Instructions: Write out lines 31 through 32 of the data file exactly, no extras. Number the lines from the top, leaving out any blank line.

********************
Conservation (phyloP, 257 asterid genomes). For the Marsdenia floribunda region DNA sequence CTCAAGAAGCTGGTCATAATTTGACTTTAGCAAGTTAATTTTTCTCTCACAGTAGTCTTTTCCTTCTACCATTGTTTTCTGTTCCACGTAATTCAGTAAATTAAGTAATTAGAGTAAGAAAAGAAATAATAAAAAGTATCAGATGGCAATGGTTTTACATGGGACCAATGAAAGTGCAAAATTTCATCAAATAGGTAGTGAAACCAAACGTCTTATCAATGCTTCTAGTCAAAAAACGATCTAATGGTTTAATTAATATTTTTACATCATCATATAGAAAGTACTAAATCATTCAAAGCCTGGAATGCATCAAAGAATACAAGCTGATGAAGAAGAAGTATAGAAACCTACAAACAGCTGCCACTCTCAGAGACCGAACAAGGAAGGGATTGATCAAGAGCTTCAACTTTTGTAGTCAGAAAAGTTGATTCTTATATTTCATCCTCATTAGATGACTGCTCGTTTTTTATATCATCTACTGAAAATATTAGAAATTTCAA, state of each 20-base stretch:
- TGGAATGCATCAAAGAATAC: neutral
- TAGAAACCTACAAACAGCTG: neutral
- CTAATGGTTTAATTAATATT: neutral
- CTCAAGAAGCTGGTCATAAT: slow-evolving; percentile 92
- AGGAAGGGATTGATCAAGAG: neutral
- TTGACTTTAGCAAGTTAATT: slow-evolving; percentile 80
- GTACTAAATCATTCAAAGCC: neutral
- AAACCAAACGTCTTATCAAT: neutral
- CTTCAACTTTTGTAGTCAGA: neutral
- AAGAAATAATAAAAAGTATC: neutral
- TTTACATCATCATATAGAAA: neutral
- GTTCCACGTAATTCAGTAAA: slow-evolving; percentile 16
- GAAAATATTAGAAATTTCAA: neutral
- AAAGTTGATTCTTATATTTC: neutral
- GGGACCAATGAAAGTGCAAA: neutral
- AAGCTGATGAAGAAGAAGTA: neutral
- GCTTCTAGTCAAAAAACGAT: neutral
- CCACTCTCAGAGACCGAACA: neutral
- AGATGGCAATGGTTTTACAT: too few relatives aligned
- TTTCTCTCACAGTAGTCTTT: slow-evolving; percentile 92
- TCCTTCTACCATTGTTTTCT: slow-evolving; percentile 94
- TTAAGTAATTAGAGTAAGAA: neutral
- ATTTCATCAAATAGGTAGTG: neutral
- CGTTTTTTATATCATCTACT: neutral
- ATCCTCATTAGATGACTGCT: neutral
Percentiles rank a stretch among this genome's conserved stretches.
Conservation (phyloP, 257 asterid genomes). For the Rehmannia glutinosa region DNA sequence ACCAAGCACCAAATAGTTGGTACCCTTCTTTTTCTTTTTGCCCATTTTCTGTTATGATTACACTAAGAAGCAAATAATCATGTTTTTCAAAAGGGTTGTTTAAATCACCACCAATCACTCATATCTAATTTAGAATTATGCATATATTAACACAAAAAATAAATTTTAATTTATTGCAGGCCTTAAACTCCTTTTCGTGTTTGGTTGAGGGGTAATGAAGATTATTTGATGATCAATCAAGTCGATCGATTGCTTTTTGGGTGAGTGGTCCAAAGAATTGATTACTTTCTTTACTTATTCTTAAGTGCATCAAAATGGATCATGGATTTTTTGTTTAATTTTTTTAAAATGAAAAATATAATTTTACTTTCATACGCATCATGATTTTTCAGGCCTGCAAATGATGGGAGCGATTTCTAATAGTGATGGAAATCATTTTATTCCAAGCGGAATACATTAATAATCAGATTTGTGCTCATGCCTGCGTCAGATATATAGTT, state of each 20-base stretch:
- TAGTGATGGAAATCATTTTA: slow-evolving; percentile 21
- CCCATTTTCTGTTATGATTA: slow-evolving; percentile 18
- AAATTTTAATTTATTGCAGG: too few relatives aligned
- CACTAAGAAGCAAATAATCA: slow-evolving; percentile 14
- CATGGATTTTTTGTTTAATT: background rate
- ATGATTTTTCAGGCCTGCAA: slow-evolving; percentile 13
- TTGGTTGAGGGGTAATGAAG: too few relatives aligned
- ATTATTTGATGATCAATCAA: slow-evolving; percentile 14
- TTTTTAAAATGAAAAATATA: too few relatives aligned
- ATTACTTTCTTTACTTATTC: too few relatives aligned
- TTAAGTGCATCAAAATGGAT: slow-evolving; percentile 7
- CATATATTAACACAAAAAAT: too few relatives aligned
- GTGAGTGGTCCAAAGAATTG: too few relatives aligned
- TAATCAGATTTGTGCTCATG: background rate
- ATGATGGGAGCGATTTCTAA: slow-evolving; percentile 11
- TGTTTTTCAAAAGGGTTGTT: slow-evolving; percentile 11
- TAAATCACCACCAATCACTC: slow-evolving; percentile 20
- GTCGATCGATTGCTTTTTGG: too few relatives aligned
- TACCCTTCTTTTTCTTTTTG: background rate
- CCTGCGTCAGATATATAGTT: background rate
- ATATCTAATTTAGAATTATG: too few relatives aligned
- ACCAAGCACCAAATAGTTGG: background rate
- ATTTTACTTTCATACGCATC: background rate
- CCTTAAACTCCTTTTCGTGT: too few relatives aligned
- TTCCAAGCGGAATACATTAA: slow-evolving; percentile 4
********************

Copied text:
- AAATTTTAATTTATTGCAGG: too few relatives aligned
- CACTAAGAAGCAAATAATCA: slow-evolving; percentile 14